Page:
I know a little boy back in France who spends each afternoon reading strange stories of bones, of bodies, of lives that some think have been left behind, some believe have dissolved forever into an uncertain sky, sometimes flickering unnoticeably into an invisible air. It was one afternoon that under the deep underwoods of olive tree, he found a centuries old bone buried, a femur, that belonged to who must once have been a beautiful woman and it seemed almost shining, like the most exquisite, the most ancient of all riddles. He took it to all the old people he could find, who had lived since perhaps forever, but no one could see anything, recognize any spot of any face they ever could remember. It signified to them nothing more than what it was, a fragile shard of calcium. But a hazel-eyed woman from the corner had whispered secretly into the boy’s ear that once, as a child, she had read in an unknown Latin that there exists on earth a light that may reveal all, even about ruins.
It was years later, walking in the cemetery close to my father’s house, that I’d found a piece of femur bone that had strayed far away from all graves. It was coated in wet dust, I was slightly hesitant to pick it up but it stayed there and after a few minutes, I just had to touch it with my fingers. I turned it many times, in different angles, hoping that maybe the warm sunlight will tell me something about it, maybe the moment of epiphany will arrive. It never did, as it never does, and so I threw it away casually further than where it was found. Had it been under the never-found light, it might have been seen that its white clarity, in places, reflected metallic yellows and that it belonged to the broken thigh of an aging queen who, in her desperation to keep her young lover around, had killed herself with aurum. Night after night, she drank a bitter elixir of gold chloride and diethyl ether as her body failed a little more each day, remembering the vision from her childhood where every summer was spent without idyll, eating ripe mulberries found at the bottom of neglected trees. She believed it preserved her beauty.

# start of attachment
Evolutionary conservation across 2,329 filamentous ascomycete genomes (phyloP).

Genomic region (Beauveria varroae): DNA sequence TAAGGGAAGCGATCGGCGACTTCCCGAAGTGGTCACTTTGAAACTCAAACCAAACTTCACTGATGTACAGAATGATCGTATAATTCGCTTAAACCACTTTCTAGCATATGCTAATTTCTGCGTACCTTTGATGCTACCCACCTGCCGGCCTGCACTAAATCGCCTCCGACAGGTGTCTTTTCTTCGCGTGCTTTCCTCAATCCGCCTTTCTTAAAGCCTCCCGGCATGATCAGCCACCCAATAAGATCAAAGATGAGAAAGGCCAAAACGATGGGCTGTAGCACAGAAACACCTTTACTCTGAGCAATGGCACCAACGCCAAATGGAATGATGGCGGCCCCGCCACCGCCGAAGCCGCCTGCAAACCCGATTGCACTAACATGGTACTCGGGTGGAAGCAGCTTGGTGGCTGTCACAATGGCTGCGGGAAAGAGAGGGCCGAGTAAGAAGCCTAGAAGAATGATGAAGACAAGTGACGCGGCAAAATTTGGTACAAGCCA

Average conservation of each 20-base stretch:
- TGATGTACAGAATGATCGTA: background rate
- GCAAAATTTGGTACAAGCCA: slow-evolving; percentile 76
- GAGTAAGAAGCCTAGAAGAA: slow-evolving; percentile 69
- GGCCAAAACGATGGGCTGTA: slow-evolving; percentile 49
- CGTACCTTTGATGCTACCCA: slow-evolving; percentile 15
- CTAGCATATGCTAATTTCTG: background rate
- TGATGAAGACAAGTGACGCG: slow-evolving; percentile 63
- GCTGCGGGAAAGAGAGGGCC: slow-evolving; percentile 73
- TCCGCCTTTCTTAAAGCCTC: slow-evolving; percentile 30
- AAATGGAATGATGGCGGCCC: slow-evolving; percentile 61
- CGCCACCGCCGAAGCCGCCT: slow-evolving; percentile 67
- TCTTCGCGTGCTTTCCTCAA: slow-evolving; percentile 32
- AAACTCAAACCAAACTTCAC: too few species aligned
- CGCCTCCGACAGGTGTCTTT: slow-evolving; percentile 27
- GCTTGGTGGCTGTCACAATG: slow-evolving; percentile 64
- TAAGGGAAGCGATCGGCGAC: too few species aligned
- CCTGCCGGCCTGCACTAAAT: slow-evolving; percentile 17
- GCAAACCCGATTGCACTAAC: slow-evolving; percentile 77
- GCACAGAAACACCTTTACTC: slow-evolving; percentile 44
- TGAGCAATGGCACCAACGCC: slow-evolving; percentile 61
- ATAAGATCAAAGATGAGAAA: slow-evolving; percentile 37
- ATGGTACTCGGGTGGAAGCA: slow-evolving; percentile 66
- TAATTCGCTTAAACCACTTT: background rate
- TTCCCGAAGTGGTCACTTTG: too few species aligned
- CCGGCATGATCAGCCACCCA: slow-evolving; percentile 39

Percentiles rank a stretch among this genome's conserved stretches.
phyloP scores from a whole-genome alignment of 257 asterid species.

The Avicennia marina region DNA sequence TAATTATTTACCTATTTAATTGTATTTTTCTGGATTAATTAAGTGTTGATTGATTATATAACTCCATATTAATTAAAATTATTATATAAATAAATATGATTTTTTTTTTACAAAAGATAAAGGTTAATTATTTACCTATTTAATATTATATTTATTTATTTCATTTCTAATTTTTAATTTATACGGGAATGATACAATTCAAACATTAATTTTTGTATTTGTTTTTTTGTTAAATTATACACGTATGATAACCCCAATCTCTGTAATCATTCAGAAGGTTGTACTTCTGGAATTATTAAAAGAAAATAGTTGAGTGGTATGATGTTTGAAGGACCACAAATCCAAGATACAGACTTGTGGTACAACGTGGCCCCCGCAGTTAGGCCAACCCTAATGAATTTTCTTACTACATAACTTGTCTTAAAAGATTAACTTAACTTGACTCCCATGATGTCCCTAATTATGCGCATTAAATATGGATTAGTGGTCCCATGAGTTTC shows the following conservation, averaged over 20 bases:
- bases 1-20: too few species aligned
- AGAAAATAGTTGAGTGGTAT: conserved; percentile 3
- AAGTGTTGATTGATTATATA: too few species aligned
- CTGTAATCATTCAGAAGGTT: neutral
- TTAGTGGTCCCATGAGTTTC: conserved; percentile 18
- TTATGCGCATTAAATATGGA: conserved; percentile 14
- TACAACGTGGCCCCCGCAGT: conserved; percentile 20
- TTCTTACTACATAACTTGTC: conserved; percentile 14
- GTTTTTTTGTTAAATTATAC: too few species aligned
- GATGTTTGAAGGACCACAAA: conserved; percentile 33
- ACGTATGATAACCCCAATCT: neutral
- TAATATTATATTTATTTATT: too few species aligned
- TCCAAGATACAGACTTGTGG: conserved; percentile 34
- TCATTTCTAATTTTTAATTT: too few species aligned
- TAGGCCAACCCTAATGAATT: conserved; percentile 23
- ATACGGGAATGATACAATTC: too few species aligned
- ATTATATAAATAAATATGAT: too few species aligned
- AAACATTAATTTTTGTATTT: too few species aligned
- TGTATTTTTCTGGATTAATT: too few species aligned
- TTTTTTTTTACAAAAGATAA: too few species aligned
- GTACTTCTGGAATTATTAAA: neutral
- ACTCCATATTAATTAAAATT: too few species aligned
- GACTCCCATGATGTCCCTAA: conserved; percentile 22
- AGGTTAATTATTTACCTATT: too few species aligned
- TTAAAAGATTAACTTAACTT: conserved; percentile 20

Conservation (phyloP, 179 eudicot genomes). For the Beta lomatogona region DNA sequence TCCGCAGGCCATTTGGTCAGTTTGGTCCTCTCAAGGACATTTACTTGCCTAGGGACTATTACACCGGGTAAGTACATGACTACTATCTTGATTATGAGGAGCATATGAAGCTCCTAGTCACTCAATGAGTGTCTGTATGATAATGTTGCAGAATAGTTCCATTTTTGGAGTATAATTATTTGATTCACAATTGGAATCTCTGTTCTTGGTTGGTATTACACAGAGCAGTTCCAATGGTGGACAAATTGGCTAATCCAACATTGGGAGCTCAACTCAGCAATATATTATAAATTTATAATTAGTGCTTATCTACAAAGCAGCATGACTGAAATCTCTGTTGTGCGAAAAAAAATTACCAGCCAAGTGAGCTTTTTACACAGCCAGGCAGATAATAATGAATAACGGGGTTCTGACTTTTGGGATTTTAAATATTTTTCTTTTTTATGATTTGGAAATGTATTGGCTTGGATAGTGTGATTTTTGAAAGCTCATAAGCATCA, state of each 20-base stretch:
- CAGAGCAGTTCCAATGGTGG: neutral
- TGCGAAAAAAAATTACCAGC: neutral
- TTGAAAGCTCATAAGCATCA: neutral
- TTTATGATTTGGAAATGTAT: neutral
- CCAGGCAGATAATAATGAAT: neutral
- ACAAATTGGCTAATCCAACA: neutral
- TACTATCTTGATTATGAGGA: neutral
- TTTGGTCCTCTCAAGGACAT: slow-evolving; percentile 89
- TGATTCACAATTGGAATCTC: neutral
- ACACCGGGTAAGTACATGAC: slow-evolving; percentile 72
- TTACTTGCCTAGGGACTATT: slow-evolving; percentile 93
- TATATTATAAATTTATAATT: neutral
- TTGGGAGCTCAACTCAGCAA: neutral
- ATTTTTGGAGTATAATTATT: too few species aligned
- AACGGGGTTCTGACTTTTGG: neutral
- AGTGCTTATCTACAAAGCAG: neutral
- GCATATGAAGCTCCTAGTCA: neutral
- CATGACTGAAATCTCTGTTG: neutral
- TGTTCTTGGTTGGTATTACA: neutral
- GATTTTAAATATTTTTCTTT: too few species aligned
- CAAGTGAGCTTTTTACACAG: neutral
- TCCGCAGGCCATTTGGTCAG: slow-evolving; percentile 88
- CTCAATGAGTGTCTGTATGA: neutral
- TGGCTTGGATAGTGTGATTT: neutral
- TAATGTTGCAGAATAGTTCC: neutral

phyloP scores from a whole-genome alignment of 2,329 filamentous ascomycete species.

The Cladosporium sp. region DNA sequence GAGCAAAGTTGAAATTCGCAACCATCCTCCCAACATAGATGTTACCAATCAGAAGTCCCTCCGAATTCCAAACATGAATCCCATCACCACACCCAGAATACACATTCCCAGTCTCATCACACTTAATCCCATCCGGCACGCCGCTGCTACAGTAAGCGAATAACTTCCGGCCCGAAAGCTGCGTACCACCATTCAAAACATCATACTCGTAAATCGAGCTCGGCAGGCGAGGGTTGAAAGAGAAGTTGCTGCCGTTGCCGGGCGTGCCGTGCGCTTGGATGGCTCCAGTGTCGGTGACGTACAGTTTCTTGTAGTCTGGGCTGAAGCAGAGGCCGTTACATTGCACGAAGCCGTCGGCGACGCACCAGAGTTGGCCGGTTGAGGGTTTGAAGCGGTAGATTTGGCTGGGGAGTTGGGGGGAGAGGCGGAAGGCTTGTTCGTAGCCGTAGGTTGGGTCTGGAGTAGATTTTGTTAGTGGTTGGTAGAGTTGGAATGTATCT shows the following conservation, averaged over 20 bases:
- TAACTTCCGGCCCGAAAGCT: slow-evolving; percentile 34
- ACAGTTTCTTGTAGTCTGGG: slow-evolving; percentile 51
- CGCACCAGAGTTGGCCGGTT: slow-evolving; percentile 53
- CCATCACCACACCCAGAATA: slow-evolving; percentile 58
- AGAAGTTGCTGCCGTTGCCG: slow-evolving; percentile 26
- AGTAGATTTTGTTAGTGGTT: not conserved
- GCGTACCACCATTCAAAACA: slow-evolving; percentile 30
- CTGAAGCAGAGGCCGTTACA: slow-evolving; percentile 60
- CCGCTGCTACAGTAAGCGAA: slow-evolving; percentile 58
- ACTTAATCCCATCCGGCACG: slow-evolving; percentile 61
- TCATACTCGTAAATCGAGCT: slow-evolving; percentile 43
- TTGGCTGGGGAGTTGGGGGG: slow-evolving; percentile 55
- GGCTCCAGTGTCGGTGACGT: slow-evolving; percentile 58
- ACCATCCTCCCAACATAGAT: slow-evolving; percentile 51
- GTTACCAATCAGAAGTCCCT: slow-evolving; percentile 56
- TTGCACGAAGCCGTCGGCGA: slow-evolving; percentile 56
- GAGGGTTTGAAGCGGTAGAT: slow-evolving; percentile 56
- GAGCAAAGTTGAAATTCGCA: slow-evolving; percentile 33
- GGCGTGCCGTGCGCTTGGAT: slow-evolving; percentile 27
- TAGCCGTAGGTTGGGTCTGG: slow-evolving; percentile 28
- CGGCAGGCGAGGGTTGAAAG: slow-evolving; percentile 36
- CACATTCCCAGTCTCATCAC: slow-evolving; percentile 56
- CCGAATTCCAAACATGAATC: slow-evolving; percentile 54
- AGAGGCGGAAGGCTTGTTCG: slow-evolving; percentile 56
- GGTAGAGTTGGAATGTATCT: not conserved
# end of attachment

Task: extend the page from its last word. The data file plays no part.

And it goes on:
The woman who died of gold poisoning for her love, in a few hundred years, becomes an anonymous piece of bone. Sometimes, not even that. The bone your dog chews at the edge of your garden could be of a man you once loved, in another life.
The little boy knew already everything he was ever to know. In my dream, he is 6 years old and sometimes he tells me that in the decay is the extraordinary.
This was first published in the Seagull Books Catalogue 2017-18.
One response to “Of poisoned bones”
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